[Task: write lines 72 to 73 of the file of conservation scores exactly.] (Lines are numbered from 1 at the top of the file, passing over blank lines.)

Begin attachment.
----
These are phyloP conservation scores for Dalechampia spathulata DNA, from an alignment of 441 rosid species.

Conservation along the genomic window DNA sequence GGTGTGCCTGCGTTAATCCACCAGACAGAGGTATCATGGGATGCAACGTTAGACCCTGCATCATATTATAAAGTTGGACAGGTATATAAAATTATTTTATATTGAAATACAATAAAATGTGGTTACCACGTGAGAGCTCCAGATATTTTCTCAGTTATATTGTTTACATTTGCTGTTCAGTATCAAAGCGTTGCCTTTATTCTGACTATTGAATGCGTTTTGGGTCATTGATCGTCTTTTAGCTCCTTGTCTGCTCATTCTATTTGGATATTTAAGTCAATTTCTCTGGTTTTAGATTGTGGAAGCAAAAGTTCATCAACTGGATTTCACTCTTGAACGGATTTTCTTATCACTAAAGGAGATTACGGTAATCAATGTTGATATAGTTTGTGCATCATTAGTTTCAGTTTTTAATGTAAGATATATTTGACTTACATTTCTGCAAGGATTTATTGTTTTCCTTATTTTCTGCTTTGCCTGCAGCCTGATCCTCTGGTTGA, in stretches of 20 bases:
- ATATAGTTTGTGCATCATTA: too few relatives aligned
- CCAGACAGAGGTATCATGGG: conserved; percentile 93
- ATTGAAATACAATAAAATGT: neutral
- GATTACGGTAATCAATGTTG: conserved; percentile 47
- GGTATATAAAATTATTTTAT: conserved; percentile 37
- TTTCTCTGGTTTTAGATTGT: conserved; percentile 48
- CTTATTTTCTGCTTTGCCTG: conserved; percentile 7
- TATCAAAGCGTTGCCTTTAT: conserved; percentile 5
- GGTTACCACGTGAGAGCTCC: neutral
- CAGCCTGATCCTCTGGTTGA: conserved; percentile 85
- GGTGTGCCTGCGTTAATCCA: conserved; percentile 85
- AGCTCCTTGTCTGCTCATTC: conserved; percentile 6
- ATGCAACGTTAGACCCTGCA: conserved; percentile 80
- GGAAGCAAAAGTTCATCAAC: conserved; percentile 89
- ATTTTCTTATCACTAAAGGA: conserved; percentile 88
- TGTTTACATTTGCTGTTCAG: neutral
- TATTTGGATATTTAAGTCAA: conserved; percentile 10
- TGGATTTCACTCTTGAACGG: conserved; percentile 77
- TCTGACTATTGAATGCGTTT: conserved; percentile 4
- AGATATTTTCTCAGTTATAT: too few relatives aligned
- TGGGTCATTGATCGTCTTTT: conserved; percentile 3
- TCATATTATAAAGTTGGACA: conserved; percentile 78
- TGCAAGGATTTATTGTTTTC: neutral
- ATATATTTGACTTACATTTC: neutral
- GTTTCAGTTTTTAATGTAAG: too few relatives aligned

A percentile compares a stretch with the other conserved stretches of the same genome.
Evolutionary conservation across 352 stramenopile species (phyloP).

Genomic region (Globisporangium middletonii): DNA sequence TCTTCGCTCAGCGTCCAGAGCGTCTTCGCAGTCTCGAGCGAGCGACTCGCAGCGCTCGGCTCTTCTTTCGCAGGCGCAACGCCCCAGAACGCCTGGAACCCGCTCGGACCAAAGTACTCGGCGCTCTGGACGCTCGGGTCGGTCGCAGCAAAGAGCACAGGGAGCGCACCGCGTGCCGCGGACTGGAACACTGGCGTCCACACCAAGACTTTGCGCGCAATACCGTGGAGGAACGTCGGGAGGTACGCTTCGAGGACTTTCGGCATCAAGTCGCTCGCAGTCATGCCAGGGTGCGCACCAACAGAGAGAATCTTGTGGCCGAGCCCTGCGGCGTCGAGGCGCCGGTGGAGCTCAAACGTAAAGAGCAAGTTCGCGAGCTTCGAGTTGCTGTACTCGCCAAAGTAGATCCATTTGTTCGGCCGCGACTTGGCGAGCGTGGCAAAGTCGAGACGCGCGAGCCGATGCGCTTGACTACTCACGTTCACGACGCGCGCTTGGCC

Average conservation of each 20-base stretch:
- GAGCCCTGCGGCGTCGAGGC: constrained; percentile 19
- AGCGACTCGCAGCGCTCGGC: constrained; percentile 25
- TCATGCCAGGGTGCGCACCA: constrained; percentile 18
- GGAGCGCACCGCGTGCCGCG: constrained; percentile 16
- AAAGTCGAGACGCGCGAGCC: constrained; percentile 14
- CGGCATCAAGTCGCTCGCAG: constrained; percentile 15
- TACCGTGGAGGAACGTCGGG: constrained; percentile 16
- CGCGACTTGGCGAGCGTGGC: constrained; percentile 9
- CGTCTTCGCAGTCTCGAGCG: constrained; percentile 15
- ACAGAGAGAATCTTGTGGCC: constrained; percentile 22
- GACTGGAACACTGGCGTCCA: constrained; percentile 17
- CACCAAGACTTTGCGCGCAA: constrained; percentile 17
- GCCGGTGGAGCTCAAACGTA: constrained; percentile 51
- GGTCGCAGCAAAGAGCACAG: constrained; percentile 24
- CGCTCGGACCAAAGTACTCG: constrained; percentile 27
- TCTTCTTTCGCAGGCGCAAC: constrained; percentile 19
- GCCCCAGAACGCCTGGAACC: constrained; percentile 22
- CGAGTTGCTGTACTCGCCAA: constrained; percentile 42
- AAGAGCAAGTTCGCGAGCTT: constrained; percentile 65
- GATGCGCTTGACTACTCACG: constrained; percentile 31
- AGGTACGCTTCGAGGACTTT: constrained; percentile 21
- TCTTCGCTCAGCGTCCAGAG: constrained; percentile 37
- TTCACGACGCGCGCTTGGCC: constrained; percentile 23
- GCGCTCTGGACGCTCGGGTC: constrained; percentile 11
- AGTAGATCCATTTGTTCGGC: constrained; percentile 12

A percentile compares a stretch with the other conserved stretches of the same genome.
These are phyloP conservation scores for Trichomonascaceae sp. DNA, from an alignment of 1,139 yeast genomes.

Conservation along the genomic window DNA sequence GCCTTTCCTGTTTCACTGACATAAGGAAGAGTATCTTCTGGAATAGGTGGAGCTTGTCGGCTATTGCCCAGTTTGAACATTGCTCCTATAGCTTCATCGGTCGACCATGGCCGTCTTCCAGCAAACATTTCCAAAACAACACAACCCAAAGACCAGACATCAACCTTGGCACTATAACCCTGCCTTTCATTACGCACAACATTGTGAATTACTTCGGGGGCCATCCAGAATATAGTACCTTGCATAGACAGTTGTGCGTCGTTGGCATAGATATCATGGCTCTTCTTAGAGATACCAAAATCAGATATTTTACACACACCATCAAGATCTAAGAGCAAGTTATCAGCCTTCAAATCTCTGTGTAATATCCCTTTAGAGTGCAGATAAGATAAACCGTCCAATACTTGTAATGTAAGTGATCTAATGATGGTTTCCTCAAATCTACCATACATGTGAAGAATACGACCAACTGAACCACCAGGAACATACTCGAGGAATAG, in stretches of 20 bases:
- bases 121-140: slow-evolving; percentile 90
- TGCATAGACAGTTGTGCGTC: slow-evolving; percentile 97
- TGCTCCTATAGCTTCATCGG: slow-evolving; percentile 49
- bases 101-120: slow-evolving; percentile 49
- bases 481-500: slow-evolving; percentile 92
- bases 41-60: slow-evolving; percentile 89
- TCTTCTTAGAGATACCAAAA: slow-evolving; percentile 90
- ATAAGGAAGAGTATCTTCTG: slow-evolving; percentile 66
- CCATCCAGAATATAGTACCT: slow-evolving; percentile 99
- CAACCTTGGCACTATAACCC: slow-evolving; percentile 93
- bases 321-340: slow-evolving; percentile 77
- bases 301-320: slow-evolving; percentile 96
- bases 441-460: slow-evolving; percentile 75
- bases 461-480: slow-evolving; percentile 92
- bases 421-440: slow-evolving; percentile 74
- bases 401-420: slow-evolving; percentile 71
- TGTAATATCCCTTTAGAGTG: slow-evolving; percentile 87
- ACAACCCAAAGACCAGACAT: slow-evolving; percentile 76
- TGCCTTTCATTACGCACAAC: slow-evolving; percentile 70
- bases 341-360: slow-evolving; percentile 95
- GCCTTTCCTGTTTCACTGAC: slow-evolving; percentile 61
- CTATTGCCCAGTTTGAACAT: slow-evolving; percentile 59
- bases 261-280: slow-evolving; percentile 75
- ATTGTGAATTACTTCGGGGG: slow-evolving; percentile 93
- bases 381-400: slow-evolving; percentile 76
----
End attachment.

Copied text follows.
- bases 441-460: slow-evolving; percentile 75
- bases 461-480: slow-evolving; percentile 92